The Armory Show
March 8, 2018 – March 11, 2018
For exhibition at the 2018 Armory Show, David Castillo Gallery presents a solo booth of works by gallery-represented artist Sanford Biggers. Spanning the last twenty years of his career, the proposed works bridge the diversity of Biggers’ practice in painting, textile, sculpture, paper and costume design.
Over the past two decades, Biggers has come to prominence through a body of work that examines the history of slavery in the United States and its fallout today, seen across investigations of race, identity, African American history, Afro-futurism and syncretic spiritual practices from Buddhism to indigenous traditions. Recently, the artist was named one of the winners of the 2017-18 Rome Prize, where he will hold a two-year residency at the American Academy in Rome. The relevance of his artistic practice in light of the United States’ current cultural climate, and his ascendancy within the art world with recent prestigious solo exhibitions, residencies and appointments, make this a timely moment to celebrate the body of work of an artist who will long be remembered as a key contributor to this moment in history.
Civil War-era quilts are a common grammar of Biggers’ practice at-large, where he uses them as canvases onto which he paints and collages a coded language of repeated symbols recalling the Abolitionist movement and its notable figures. On a research trip that took him along the locations of the Underground Railroad, Biggers learned that quilts were commonly used as signposts to signal safe houses for escaping slaves. Works such as Sakura (2014) are imbued with forms like constellation patterns or root systems which recall landmarks used for navigation by figures such as Harriet Tubman. The mouth is, as well, a repeating motif of this body of work, where a wide, red-lipped grin signals Vaudeville, blackface and minstrel shows that emerged from the legacy of slavery. The most recent quilt piece proposed for the booth is MATTER (2015), a 10-foot wide piece sewn from several antique quilts, which draws a direct connection to the Black Lives Matter movement and positions their activism within the long history of the black experience in America. The quilts serve as trans-historical markers, connecting then and now within the sensibilities of Biggers’ distinct visual language.
Biggers’ Mandala of the B-Bodhisattva II (2000), a large-scale mandala and dance floor, conflates breakdance with Buddhist meditation; this work will line the floor of the booth. Exploring b-boy culture, Biggers’ Mandala offers a pattern of circular forms to rhyme with the fluid, spinning movements of breakdancing. Over the course of its life, the floor has served as a setting for myriad performances, both impromptu and not, and has featured at the Studio Museum in Harlem, Tate Modern, the Whitney Biennial, the Kitchen, and Performa 07, among other venues. With this work, Biggers re-envisions the history of hip hop as an integral component of African American history and human history at-large, playing metaphorically with the Buddhist belief that all life is interconnected.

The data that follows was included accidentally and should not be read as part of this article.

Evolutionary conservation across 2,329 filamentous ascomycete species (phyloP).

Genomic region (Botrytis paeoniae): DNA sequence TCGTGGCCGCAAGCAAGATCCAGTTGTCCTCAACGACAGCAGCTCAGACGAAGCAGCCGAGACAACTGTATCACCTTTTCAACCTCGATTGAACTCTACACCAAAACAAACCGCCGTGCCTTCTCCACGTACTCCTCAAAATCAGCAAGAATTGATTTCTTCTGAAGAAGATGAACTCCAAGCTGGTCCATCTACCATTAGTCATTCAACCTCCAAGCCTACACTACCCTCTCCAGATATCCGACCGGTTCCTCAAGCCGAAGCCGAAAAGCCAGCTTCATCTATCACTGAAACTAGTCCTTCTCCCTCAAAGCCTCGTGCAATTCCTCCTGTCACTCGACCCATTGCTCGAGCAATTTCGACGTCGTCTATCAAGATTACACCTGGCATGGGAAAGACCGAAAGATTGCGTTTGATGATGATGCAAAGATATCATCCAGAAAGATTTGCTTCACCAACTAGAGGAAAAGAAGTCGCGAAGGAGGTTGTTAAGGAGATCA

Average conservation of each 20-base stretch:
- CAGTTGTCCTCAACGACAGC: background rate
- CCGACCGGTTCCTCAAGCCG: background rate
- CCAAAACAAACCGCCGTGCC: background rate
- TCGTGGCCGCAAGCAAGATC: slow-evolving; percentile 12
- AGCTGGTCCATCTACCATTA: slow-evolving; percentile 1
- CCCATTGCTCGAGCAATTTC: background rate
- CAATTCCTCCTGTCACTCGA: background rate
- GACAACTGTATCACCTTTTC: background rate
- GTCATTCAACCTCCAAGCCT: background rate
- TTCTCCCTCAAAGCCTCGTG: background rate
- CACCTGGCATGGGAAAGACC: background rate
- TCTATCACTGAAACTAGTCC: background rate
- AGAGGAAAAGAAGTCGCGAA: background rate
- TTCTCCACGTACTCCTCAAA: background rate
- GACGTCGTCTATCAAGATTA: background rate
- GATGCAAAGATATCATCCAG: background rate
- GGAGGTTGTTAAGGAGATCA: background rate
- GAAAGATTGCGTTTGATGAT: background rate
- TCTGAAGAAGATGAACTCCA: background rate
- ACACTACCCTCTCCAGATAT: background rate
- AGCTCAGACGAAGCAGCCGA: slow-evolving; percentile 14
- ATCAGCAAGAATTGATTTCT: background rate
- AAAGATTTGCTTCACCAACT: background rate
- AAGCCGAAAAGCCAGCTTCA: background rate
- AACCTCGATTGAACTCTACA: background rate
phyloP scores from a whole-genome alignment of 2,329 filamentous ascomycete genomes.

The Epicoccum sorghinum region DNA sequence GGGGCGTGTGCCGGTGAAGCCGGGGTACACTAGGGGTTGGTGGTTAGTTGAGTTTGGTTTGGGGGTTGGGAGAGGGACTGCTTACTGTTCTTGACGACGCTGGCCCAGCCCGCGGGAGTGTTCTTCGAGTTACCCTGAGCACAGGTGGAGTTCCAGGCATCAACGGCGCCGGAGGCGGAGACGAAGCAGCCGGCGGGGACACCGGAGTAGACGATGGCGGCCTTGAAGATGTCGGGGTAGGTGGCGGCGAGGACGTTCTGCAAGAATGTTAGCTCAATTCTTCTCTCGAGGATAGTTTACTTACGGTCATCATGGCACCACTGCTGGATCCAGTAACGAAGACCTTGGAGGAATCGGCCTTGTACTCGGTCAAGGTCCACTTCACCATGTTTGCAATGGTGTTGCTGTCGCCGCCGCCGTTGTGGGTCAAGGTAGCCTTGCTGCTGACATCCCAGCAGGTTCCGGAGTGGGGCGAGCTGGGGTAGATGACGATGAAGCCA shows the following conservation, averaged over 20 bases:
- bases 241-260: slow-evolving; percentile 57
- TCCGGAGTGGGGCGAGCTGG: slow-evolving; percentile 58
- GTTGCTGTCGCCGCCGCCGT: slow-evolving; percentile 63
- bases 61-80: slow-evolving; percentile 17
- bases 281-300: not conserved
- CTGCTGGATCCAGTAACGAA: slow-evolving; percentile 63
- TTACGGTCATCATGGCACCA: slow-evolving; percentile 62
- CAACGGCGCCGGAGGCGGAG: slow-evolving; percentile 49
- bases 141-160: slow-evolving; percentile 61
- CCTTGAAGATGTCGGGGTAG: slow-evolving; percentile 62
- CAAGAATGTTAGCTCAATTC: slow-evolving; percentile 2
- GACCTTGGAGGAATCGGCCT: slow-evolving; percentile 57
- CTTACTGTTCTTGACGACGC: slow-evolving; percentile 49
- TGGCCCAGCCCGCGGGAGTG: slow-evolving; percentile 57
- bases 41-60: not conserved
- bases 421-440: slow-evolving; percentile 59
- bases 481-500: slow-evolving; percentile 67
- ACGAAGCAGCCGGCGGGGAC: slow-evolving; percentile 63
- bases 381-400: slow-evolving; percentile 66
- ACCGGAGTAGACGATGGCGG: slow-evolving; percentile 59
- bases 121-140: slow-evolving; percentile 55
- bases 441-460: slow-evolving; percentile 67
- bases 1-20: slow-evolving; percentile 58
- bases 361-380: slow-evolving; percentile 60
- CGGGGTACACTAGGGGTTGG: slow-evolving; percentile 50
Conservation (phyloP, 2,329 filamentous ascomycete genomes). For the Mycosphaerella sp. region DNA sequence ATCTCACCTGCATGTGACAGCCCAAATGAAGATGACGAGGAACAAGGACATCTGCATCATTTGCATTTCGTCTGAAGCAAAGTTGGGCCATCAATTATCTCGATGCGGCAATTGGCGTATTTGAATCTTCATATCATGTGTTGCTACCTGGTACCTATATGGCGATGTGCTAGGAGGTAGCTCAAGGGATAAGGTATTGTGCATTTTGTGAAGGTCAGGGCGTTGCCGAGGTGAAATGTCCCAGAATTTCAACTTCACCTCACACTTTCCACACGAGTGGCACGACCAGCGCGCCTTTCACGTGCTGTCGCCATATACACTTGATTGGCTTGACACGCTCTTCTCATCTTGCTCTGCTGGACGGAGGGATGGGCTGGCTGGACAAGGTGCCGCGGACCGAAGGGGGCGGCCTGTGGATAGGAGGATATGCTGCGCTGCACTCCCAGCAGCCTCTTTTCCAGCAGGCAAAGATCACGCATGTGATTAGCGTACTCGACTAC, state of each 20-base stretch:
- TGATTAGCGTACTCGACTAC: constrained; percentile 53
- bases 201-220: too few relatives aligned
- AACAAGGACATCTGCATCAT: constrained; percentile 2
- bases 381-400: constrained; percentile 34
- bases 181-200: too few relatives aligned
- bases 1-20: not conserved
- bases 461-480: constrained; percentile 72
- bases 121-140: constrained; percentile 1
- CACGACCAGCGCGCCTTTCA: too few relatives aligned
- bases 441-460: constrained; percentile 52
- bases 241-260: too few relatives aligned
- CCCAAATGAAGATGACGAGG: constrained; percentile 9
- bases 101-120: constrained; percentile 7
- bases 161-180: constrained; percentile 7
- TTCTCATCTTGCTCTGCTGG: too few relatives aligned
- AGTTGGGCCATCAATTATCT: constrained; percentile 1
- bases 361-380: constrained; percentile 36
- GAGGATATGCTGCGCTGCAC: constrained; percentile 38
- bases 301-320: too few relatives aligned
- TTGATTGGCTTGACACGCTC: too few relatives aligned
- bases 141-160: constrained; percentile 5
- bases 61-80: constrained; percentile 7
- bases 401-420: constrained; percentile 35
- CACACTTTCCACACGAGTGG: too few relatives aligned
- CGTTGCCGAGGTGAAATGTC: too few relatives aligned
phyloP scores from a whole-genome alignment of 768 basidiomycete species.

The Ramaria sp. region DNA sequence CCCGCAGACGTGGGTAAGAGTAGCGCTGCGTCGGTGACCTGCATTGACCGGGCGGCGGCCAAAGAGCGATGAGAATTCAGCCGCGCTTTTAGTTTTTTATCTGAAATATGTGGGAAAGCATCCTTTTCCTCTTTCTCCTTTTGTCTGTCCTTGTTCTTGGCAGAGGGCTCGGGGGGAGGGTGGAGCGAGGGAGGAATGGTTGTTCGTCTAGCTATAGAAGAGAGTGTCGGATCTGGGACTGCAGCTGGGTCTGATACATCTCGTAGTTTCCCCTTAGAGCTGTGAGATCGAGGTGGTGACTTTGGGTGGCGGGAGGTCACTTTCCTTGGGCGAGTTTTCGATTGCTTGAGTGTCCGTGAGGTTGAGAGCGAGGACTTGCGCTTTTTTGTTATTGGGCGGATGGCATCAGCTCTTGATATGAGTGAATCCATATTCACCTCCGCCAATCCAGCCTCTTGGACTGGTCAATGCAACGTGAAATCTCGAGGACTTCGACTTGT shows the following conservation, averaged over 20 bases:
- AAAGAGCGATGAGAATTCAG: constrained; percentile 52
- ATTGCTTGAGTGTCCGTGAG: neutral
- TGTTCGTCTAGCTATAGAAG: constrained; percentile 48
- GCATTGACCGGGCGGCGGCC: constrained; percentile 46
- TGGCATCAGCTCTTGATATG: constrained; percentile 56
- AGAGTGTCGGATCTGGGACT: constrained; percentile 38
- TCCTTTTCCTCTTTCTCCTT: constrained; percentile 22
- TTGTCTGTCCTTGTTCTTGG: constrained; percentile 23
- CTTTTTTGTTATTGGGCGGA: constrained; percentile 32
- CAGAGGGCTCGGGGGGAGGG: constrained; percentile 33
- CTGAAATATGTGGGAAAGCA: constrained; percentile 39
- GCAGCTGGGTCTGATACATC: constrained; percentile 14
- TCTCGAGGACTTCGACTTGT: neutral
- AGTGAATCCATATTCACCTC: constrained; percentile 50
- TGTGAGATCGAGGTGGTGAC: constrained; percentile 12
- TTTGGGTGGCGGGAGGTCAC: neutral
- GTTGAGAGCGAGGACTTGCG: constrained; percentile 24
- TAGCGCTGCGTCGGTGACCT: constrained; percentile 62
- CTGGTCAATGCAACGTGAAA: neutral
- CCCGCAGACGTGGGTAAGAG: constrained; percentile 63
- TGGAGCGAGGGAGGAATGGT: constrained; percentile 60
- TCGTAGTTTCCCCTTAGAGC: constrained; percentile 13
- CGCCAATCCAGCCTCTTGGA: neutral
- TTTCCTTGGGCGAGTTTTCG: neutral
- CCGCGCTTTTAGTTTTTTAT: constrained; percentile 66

The Ghetto Bird Tunic (2006), a wearable suit made from layered peacock feathers, will stand in the center of the booth. Made as part of Biggers’ Performa 07 commission The Somethin’ Suite, a vaudeville variety show that interrogated the history of race in America, the suit was additionally worn by the late Terry Adkins in a performance at the New Museum in 2009. Playing with the pun of the “ghetto bird”— a slang term used to describe police helicopters patrolling overhead in impoverished, high crime areas— Biggers draws out a more literal invocation of the term with feathered costuming that nods towards tribal ritual, Africa, and the origins of the trans-Atlantic slave trade.
Sanford Biggers’ multi-hyphenate artistic practice traverses and flattens history, drawing references from the last two centuries with little regard for time’s linearity. His socio-historical collaging of African American experience, past to present, bridges the violence of this history and activist struggles. His work is a critical reflection of the times it draws upon and those it currently lives within. And now, in its most urgent iteration when read against America’s current political landscape, Biggers responds to the sweeping gravity of the present with nods towards the past repeating itself.